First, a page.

Marjorie Lyman Henderson Buell was born December 11, 1904, in Philadelphia, Pennsylvania, to Bertha Brown Henderson and Horace Lyman Henderson. Marjorie had two younger sisters, Martha Elizabeth "Betty" Henderson, born in 1907, and Dorothy Hudson Henderson, born in 1909. The family moved to a farm in Malvern, Pennsylvania, when Marjorie was five; for several years, the children were home-schooled. Beginning in 1913, Marjorie attended the Friends' Graded School in West Chester, Pennsylvania, going on to graduate from high school at Villa Maria Academy in Immaculata, Pennsylvania, in 1921. Marjorie married Clarence Addison Buell, an executive at Bell Telephone, in 1936; they had two sons, Lawrence (born in 1939) and Frederick (born in 1942).Bertha Henderson was an amateur cartoonist, and the Henderson sisters were encouraged in artistic pursuits. Marjorie created detailed illustrated letters for her family members, wrote and illustrated storybooks, and sold drawings, greeting cards, and paper dolls to her school friends. She drew illustrations for her high school literary magazine and yearbook. Marjorie loved horses, and was involved in riding and showing them for many years. A good number of her later cartoons involve horses and their hapless riders.After high school, Marjorie studied oil painting and sculpture for a year at the Pennsylvania Academy of the Fine Arts. She decided she preferred the comic arts, and began sending one-panel drawings, signed "Marge," to local publications. Ruth Plumly Thompson, editor of the children's page of the Philadelphia Public Ledger, and later author of some of the Wizard of Oz books, was an early mentor. Marge's first published cartoon appeared in the Public Ledger in 1921. The next year, she sold several cartoons about a young flapper, in a series entitled "Dotty Declares," to the humor magazine Judge.Beginning around 1925, Marge's cartoons began appearing regularly in Life, Country Gentleman, Ladies' Home Journal, Collier's, and the Saturday Evening Post. That year her one-panel cartoon series about flapper courtship, "The Boy Friend," was distributed to newspapers by the Ledger Syndicate. "The Boy Friend" ran until 1927 and was followed by a similar syndicated series, "Steaming Youth." From 1926 to 1929, Marge's illustrations, including cartoons and verse about a flapper named "Dashing Dot," often filled a full-color Sunday page in the Philadelphia Public Ledger.Marge also wrote humorous columns, often illustrated, for Life and the Saturday Evening Post. "Kids in the Country," illustrated tales about Marge's childhood, ran in the Saturday Evening Post, along with other columns about dating and horse shows, beginning in 1928. "From Me to You," in which Marge detailed her (sometimes fictional) exploits, ran in Life from 1932 to 1934; her writing continued to appear in that magazine until it closed in 1936. Marge's drawings illustrated several books of humor, including Men are Like Street Cars, by Graeme and Sarah Lorimer (Little, Brown & Co., 1932), and My First Baby and Other Ambulance Anecdotes, by the Interne (Macrae-Smith, 1933).In December 1934, Marge was asked to create a single-panel cartoon with no words, to appear on the back page of the Saturday Evening Post. The first appearance of "Little Lulu," as she was named by the Post's editors, was on February 23, 1935. Little Lulu was a young girl with corkscrew curls, who was impish and outwitted neighborhood boys and adults. The cartoons often involved simple sight gags, such as Little Lulu wearing a fake mustache to gain admittance to a theater show for "men only," or Lulu borrowing library books in order to stand on them to watch a baseball game over a tall fence. The first color "Little Lulu" cartoon appeared in the issue of August 28, 1937. The cartoon ran weekly through 1944, and Little Lulu became known to a wide audience. Between 1936 and 1944, six books of compilations of the Saturday Evening Post cartoons were published by David McKay. The Post and its parent company, Curtis Publishing, capitalized on Lulu's popularity by featuring her in many of its calls for advertisers and direct advertisements to the public. The first Little Lulu doll was created by Knickerbocker Toys in 1939, and given as a gift to Post subscribers.While drawing "Little Lulu," Marge continued to draw other cartoons. In 1936, Ruth Plumly Thompson became the editor of King Features, which published monthly magazines of humorous stories and comic illustrations and strips; Marge often illustrated Thompson's stories published therein. A serial entitled "King Kojo," written by Thompson and illustrated by Marge, was first published in King Comics, then published as a book by David McKay in 1938. Thompson regularly wrote a humorous verse entitled "Sis Sez" for the back page of King Comics; Marge illustrated these as well. By 1943, however, Little Lulu's expanding horizons meant that Marge could focus only on her.Between 1943 and 1947, Paramount Pictures distributed 26 animated short cartoons of Little Lulu and her friends made by Famous Studios. In 1944 Marge signed an agreement with International Cellucotton (later Kimberly-Clark) for Little Lulu to be the mascot of Kleenex Tissue's advertising campaigns. Little Lulu remained with Kleenex until 1960. Marge drew both narrative strips and other art for the advertising campaigns, which were a huge success. In 1949 and 1957, giant neon billboards of Little Lulu and Kleenex were placed in New York City's Times Square, and Little Lulu appeared in several Kleenex television advertisements in 1956 and 1958. The artwork for Kleenex was plenty of work for Marge; when approached about drawing Little Lulu comic books, she decided she could not do the work herself. She created model charts to show how the characters should look, and consulted on story ideas, but other artists drew and wrote the comics, officially titled "Marge's Little Lulu." The first Little Lulu comic book was published in 1945, and became a regular monthly in 1948. In June 1950, a daily syndicated strip of Little Lulu was created and ran until 1969 in newspapers throughout the United States.Marge continued to license Little Lulu's image for a variety of products, while keeping the copyright to the character in her name and always retaining creative control. From 1944 onward, Little Lulu could be found on greeting cards, posters, candy, gloves, hats, paper dolls, puzzles, crayons, drinking glasses, balloons, sheet music, and a host of other products. "Marge's Little Lulu" comic books were translated into several languages, and two more films, color-animated cartoons, were produced in 1961 and 1962. When the Kleenex advertising campaigns ended in 1960, Marge continued to manage her business empire, with the help of a lawyer and licensing manager.In 1971, Marge decided to retire, and sold the rights to the Little Lulu character to Western Publishing Company, which had been publishing the comic books and other products for years. In 1974 she and her husband moved to Oberlin, Ohio, where she was the focus of a museum exhibit about Little Lulu in 1982. Marjorie Buell died of lymphoma on May 30, 1993, in Elyria, Ohio.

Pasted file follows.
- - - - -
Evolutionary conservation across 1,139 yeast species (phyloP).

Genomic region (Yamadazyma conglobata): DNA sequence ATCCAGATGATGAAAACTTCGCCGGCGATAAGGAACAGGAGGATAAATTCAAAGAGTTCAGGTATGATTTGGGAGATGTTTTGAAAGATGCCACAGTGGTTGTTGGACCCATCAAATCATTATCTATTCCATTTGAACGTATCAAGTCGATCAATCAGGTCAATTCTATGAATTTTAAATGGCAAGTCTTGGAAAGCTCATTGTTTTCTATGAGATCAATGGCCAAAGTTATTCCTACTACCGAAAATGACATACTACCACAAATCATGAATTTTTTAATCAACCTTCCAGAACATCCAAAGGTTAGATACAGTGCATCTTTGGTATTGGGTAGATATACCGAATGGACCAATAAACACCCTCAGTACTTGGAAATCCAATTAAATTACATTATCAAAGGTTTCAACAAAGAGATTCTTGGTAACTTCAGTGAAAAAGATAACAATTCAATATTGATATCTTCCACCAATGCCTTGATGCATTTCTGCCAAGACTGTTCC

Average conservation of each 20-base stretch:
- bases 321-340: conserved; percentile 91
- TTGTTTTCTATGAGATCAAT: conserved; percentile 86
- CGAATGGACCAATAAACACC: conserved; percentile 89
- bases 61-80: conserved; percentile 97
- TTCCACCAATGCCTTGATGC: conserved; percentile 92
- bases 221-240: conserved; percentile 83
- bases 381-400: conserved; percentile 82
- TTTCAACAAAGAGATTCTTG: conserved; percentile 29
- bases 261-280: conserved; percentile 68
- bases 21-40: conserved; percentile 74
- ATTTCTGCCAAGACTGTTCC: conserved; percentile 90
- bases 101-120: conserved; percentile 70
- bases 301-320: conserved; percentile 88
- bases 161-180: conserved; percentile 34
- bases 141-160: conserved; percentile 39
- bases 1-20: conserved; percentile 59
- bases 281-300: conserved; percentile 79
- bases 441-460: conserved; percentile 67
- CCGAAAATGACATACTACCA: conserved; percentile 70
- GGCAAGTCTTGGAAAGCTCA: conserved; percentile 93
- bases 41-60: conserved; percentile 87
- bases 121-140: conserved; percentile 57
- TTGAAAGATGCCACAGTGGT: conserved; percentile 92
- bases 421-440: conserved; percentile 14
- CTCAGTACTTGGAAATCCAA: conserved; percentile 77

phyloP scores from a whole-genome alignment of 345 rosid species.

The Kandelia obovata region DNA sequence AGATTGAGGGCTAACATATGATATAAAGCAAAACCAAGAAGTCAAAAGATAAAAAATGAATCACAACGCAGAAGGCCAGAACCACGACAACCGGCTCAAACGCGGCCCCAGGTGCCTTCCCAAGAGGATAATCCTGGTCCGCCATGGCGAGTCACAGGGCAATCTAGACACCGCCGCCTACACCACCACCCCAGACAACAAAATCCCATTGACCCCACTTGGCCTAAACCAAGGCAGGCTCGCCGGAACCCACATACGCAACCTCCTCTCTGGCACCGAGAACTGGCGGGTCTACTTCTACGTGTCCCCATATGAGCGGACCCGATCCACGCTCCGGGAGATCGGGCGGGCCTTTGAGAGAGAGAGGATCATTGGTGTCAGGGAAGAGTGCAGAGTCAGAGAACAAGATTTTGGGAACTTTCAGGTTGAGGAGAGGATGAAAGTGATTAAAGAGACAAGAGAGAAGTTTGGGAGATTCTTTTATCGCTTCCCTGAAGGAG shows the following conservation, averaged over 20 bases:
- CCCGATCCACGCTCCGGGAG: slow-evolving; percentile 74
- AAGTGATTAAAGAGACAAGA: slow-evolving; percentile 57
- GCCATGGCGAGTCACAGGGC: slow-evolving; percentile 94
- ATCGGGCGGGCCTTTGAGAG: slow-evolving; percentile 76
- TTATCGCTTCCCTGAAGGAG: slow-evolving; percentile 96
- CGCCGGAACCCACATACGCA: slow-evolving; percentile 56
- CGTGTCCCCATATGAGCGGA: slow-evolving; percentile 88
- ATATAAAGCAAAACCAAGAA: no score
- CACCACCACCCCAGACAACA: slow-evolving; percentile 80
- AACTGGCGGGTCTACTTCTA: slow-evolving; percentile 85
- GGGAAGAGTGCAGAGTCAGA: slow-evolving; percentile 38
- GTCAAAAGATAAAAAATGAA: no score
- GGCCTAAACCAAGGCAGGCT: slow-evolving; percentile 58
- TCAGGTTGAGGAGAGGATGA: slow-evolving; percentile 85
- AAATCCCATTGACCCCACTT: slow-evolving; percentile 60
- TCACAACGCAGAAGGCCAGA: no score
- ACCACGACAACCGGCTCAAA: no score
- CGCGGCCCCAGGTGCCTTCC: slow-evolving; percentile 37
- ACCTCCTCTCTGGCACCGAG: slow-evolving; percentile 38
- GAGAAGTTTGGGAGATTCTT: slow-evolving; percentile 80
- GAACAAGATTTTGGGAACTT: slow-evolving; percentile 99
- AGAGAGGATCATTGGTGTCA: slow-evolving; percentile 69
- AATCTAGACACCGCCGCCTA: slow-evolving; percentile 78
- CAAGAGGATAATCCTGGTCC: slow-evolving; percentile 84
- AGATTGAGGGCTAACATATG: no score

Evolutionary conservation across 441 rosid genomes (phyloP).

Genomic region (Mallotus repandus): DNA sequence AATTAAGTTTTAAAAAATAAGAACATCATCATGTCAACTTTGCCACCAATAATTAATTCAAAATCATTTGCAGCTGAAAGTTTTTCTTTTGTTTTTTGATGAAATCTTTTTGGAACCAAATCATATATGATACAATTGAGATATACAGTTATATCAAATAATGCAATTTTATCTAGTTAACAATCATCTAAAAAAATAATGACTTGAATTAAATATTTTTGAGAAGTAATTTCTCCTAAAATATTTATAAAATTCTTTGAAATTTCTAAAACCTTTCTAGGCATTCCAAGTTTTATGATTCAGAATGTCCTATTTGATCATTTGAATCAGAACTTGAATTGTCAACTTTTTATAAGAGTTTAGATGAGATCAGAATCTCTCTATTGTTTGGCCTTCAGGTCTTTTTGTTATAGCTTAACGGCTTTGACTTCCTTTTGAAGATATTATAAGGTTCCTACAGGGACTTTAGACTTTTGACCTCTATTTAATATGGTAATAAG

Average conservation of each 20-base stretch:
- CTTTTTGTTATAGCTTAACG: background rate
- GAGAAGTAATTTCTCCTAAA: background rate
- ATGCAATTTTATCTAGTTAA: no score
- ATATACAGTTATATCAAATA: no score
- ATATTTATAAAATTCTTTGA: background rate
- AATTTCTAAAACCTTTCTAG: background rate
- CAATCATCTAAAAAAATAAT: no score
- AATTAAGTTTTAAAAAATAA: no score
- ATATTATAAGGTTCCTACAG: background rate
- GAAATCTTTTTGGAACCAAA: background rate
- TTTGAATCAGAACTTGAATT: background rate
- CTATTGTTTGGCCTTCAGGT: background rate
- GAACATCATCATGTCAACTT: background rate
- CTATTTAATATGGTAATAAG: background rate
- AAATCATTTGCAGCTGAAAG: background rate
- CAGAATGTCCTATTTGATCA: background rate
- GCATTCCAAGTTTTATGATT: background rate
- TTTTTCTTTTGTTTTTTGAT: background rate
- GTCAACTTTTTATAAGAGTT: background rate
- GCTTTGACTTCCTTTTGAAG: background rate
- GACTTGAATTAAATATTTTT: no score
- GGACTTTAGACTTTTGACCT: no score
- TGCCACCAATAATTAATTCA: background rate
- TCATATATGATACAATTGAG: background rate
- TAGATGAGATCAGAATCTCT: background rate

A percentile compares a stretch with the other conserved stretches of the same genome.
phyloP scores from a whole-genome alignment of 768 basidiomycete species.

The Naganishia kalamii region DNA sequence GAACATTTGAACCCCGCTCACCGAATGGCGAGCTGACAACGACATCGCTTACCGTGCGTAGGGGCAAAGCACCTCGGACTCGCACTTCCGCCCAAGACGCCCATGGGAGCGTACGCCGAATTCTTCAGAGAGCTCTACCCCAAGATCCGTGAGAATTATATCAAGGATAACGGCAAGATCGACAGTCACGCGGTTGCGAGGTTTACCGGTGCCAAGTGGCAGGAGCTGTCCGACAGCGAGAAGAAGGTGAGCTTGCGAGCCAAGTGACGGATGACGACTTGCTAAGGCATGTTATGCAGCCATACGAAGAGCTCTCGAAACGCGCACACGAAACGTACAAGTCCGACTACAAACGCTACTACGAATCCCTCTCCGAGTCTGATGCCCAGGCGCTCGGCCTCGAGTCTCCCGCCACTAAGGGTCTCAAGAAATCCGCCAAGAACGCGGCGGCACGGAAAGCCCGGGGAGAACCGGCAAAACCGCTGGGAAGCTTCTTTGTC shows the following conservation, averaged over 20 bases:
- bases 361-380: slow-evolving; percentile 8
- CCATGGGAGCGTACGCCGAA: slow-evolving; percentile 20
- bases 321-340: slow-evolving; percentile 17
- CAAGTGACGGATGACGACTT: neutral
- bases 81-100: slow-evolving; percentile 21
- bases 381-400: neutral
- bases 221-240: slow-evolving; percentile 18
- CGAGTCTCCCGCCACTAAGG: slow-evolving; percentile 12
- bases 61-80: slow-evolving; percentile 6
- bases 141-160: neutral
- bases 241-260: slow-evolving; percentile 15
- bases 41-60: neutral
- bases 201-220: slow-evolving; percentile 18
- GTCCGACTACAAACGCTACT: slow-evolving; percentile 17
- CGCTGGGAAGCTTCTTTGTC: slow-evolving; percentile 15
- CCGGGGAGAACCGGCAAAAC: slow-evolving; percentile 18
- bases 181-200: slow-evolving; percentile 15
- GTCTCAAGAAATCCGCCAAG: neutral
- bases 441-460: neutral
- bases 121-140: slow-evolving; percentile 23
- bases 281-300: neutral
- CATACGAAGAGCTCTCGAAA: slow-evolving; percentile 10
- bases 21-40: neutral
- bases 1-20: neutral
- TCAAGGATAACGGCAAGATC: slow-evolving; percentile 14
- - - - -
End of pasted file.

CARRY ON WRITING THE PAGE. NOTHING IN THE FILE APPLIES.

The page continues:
The collection is arranged in six series: